Ry Russo BAM

With BAMcinemaFest kicking off this week, New Yorkers who didn’t get the chance to attend Sundance, Cannes or SXSW this year will have a opportunity to sample the best of those fests alongside other cinematic special events. The lineup includes festival favorites “Beasts of the Southern Wild,” “Compliance,” and “Nobody Walks" among many more (check out the full lineup here). And while the latter hasn’t generated quite as much buzz as some of the other entries just yet, we called it “a sensual, emotionally complex film” and “one of the best at [Sundance].” The third feature from writer/director Ry Russo-Young centers on a young New York artist who comes to stay with a Los Angeles family while she completes her short film and ends up affecting the lives of each family member. The ensemble includes John Krasinski, Olivia Thirlby, Rosemarie DeWitt, Justin Kirk, India Ennenga and Dylan McDermott and features a sharp script by Russo-Young and “Girls” creator Lena Dunham, which we suspect will help draw attention to the film as the fall release date nears.

The film will screen this Saturday at BAM followed by a Q&A with Ry Russo-Young along with actresses Olivia Thirlby and India Ennenga and co-writer Lena Dunham. The Playlist had a chance to speak to Russo-Young recently about collaborating with Dunham, her musical and filmic influences and writing characters who have the best intentions even when they’re doing terrible things.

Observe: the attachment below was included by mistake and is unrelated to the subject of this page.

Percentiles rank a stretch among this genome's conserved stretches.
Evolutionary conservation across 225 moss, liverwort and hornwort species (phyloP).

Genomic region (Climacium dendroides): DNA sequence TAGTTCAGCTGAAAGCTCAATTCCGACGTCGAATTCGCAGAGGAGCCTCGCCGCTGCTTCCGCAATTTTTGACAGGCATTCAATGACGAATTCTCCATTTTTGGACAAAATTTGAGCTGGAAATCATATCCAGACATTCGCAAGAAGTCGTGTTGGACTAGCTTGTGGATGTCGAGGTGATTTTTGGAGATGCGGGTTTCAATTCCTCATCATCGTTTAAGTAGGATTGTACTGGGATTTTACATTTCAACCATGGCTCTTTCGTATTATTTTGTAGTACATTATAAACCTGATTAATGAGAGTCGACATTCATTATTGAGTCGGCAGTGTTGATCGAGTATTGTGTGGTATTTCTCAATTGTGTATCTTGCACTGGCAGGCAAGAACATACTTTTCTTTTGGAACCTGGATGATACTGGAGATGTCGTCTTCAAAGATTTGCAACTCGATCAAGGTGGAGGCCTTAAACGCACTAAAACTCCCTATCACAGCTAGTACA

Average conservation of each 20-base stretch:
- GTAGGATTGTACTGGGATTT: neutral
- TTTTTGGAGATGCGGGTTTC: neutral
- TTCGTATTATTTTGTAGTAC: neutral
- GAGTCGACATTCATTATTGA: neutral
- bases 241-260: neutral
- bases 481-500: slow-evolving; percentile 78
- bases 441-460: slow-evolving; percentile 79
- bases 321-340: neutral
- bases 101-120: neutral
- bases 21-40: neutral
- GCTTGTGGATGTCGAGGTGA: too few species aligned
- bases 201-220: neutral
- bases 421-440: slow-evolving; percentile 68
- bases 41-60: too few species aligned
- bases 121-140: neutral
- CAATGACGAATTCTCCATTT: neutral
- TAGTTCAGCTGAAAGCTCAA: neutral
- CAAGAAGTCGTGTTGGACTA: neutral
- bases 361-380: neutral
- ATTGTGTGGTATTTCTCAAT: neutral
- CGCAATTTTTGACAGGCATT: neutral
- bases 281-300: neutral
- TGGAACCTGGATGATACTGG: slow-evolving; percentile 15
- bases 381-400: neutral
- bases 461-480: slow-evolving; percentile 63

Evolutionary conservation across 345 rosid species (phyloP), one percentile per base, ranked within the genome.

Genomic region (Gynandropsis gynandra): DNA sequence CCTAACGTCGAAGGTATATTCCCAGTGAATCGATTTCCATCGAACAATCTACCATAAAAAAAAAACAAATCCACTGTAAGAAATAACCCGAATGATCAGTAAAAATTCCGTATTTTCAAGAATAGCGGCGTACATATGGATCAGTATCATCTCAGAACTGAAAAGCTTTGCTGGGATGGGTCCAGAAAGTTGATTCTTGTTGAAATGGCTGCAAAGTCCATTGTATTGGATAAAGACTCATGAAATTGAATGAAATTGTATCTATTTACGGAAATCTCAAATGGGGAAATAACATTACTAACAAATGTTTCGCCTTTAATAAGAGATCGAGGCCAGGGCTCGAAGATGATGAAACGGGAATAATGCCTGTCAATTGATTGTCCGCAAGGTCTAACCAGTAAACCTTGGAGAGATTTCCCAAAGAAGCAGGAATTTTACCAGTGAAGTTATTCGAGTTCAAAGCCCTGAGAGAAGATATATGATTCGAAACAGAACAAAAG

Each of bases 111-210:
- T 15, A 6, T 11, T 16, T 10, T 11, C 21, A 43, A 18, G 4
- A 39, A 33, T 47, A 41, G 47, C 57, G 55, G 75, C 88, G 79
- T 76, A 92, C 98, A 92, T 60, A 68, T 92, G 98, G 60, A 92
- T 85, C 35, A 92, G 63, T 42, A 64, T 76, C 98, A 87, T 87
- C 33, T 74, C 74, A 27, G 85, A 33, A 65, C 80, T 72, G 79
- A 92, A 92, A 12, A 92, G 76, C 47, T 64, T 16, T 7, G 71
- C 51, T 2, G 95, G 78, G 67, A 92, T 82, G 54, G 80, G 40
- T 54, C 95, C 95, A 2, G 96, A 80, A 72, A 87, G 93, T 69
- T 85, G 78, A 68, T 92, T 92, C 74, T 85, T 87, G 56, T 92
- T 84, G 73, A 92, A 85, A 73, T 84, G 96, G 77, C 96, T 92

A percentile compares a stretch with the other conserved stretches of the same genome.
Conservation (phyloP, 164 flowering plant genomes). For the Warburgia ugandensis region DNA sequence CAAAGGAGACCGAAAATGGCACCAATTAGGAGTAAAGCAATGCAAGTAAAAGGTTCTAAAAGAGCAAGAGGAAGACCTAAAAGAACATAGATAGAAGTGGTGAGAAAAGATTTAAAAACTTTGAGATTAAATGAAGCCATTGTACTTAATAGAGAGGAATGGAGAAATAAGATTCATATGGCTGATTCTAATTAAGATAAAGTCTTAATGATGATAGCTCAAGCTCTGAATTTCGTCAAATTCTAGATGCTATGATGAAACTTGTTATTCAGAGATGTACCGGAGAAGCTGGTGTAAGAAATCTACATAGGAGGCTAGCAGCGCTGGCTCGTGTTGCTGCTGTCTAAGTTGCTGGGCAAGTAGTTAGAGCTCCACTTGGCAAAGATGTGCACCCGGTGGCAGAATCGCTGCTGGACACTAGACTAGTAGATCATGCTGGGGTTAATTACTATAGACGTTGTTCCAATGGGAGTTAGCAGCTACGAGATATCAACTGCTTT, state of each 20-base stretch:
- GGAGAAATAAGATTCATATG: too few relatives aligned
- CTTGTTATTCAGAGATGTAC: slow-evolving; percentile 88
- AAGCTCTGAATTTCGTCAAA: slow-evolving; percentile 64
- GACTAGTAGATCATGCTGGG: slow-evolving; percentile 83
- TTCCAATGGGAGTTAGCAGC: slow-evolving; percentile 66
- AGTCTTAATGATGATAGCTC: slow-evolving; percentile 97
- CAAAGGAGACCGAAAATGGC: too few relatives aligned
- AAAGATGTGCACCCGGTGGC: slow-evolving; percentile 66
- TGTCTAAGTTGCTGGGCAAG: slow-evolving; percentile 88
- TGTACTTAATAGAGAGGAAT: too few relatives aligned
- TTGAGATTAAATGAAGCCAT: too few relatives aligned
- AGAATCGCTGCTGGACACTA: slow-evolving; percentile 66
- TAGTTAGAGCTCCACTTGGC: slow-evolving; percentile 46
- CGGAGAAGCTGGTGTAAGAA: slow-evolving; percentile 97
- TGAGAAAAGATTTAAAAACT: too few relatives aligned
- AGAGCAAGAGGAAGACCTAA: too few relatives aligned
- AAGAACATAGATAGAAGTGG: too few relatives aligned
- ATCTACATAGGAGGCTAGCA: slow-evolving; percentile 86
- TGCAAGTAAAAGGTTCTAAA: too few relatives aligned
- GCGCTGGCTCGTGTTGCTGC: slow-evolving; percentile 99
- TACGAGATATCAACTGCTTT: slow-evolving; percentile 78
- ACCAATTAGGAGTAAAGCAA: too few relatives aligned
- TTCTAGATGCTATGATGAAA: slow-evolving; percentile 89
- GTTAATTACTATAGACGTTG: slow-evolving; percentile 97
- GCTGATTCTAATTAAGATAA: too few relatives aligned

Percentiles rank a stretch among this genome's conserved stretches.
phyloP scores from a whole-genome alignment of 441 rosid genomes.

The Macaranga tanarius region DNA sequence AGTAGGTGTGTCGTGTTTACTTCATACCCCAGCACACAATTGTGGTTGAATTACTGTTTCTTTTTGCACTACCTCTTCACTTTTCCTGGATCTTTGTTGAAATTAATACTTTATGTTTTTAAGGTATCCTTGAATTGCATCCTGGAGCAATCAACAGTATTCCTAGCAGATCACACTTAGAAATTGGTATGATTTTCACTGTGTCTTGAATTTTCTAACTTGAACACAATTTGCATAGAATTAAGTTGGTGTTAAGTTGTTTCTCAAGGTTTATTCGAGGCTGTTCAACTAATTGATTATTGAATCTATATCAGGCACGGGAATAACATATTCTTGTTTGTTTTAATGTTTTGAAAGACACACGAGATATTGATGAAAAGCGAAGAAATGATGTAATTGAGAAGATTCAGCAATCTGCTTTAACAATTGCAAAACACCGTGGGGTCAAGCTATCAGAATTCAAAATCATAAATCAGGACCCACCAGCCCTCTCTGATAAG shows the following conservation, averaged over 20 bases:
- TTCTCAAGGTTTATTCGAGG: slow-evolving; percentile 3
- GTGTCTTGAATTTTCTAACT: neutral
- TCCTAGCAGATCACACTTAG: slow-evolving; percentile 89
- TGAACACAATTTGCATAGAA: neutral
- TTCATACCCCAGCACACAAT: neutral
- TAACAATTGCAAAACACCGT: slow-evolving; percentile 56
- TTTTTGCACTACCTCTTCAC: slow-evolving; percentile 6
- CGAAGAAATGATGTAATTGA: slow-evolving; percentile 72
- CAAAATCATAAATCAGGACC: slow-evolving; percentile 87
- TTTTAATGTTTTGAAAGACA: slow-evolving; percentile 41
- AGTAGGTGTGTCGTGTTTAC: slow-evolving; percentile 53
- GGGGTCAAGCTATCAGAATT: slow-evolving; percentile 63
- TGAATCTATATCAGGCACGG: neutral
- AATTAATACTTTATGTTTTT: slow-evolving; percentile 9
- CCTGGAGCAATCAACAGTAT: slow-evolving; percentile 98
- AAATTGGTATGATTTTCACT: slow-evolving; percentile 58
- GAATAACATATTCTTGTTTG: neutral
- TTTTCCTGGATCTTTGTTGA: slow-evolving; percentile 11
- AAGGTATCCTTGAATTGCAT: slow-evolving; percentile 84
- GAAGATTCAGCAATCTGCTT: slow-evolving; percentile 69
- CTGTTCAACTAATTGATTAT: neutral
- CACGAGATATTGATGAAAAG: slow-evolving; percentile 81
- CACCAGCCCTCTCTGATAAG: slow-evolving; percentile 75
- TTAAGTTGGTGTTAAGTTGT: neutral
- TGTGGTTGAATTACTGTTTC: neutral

Describing the origins of the film, Russo-Young said she had a desire to do something different from her previous film, the mostly improvised indie drama “You Won’t Miss Me.” “I had just made ‘You Won’t Miss Me’ and it was so much inside one character’s head for half the movie, with voiceover narration and seeing her thoughts. And I really wanted to fracture the perspective and show different characters and have your allegiances change with different people. That was one of the goals going in, almost as a reaction to the last thing I had done. And I knew that’s something that Lena [Dunham, co-writer] could do so well,” she said, describing the now-infamous writer/director/star of HBO’s lightning rod “Girls.” Fans of that series should recognize Dunham’s voice present in the screenplay which features more character-based comedy than Russo-Young’s earlier work.